Talks between Russia’s government and BP Plc’s newly appointed Chief Executive Officer Robert Dudley are stoking the best rally in 17 months for bonds of TNK-BP on expectations asset sales will help the Moscow-based affiliate.
TNK-BP’s $1 billion of 7.5 percent bonds due 2016 rose for a 13th day, the longest rally since March 2009, according to prices on Bloomberg. The yield fell to as low as 5.536 percent yesterday, dropping for the first time below the level before the April 20 oil disaster in the Gulf of Mexico.
The worst oil spill in U.S. history has brought Dudley back to Moscow two years after he fled Russia as the chief of TNK-BP, citing “sustained harassment” and visa difficulties. Dudley met yesterday with Igor Sechin, Prime Minister Vladimir Putin’s deputy for energy. TNK-BP, Russia’s third-largest oil producer accounts for about 25 percent of BP’s output and a fifth of the company’s reserves, and may boost that share as BP sells projects to cover the $32.2 billion charge linked to the leak.
“Hayward’s dismissal and Dudley’s appointment” has “significantly supported TNK’s spreads,” said Sergey Dergachev, who helps oversee about $6 billion of emerging-market debt, including TNK-BP dollar bonds, at Union Investment in Frankfurt. “TNK-BP underperformed in the past, mostly due to the corporate governance disputes between Russian and BP sides.”
Dudley, who succeeds Tony Hayward on Oct. 1, will oversee as much as $30 billion of asset sales.
“Maybe in the longer term there will be some new ideas that surface that unite us further,” Sechin said during the meeting with BP’s Dudley and Hayward last night in Moscow.
BP raised $1.9 billion from Ecopetrol SA and Talisman Energy Inc. for fields in Colombia, the company said Aug. 3.
London-based BP told Venezuela’s state oil company it’s interested in selling its stakes in three projects in the country to TNK-BP, Petroleos de Venezuela SA Vice President Eulogio del Pino said last week. Petroleos de Venezuela, the state-owned Venezuelan oil producer, has the first option to purchase BP’s local assets, the company’s president Rafael Ramirez said yesterday.
“TNK works with us” on some local projects, Ramirez said. “We have excellent relations with them and would evaluate any request that comes from them.”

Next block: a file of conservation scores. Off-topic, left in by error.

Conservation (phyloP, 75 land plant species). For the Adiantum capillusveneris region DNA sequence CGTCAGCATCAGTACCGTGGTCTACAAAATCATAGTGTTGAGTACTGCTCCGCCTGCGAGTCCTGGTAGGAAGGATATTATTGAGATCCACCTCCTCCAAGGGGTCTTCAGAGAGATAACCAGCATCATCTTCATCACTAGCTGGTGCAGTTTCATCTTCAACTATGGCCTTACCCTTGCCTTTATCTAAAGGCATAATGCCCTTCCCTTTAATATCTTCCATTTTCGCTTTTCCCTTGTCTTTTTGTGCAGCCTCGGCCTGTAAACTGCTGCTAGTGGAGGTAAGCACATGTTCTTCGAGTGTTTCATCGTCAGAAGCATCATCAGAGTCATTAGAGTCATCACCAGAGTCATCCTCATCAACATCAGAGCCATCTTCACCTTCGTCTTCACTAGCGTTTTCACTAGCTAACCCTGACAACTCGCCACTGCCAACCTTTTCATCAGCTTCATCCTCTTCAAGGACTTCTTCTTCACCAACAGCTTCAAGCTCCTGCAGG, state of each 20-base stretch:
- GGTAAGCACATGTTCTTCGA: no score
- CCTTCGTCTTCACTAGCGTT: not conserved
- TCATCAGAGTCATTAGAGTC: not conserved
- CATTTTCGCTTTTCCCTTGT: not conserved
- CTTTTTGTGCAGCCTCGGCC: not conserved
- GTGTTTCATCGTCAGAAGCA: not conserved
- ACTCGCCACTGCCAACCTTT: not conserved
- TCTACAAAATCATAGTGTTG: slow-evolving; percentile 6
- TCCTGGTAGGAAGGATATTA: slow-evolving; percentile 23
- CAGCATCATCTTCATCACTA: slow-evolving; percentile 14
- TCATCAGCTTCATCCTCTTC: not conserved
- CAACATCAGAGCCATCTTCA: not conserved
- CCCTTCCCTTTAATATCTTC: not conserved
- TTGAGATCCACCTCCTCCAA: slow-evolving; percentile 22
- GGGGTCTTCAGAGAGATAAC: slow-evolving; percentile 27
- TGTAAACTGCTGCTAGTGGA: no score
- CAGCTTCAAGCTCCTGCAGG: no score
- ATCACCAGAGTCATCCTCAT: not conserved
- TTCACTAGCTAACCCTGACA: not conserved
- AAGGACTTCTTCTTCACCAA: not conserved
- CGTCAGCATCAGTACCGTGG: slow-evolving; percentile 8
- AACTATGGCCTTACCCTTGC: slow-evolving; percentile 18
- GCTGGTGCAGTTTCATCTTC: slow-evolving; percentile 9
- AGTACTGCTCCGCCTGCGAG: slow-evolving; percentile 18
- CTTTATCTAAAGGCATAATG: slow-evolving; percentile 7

Any sale of TNK-BP shares to state-owned OAO Gazprom, Russia’s gas monopoly, or OAO Rosneft, the country’s biggest oil producer, could boost bond prices, according to Marina Vlasenko, the lead emerging market credit analyst at Commerzbank AG in London.
“For a cash-cow like TNK-BP the presence of the state in its capital would not impose a major change in credit risk,” Vlasenko said. “The shareholder change from BP to Gazprom or Rosneft would be moderately positive for the credit as it will reduce the political risk and eliminate shareholder conflict.”
Nikolai Gorelov, a Moscow-based spokesman for TNK-BP, said he couldn’t comment on securities, citing company policy.
TNK BP bonds are rated Baa2 by Moody’s Investors Service, one level below the government at Baa1, and BBB- by Standard & Poor’s, a step lower than the BBB sovereign ranking.
The yield on Russia’s dollar bonds due in 2020 was little changed at 4.692 percent today, the lowest level since they were sold in April.
The cost of protecting Russian debt against non-payment for five years using credit-default swaps rose 1 basis point to 158.635 on Aug. 4, according to data provider CMA. The contracts pay the buyer face value in exchange for the underlying securities or the cash equivalent should a government or company fail to adhere to its debt agreements.
Russia credit-default swaps cost 2 basis points less than contracts for Turkey, which is rated four levels lower at Ba2 by Moody’s Investors Service. That difference has narrowed from 40 basis points on April 20.
The extra yield investors demand to hold Russian debt rather than U.S. Treasuries fell 4 basis points to 217, according to JPMorgan EMBI+ Indexes. That compares with 132 for debt of similarly rated Mexico and 198 for Brazil, which is rated two steps lower at Baa3 by Moody’s.
The so-called yield spread on Russian bonds is 47 basis points below the average for emerging markets, down from a 15- month high of 105 in February, according to JPMorgan Indexes.
The ruble weakened 0.3 percent to 29.8402 per dollar today. Non-deliverable forwards, or NDFs, which provide a guide to expectations of currency movements as they allow foreign investors and companies to fix the exchange rate at a specific level in the future, show the ruble at 30.0594 per dollar in three months.
BP, under its former Chief Executive Officer John Browne, paid $7.7 billion in cash to Siberian oil producer TNK’s billionaire shareholders, including Viktor Vekselberg and Mikhail Fridman, to pool their assets and create TNK-BP under 50-50 ownership. TNK-BP has generated more than $25 billion of net income and distributed over $20 billion in dividends since the tie-up began in 2003, Hayward said last year.
TNK-BP bonds have rallied as oil has gained 7 percent since July 19. The yield on OAO Lukoil’s 6.375 percent dollar bonds due November 2014 has declined 13 basis points since July 19 to 4.864 percent, the lowest since Apr. 20. The 5.67 percent dollar notes of OAO Transneft are yielding 3.716 percent today, the lowest since they were sold in February 2007.
“The assets in Venezuela are a tidying-up opportunity,” for TNK-BP, Chris Weafer, chief strategist at UralSib Financial Corp. in Moscow, said in a phone interview. “The dialogue now taking place between BP and the Russian government is about BP’s future involvement in Russia and how the Kremlin can take advantage of BP’s problem.”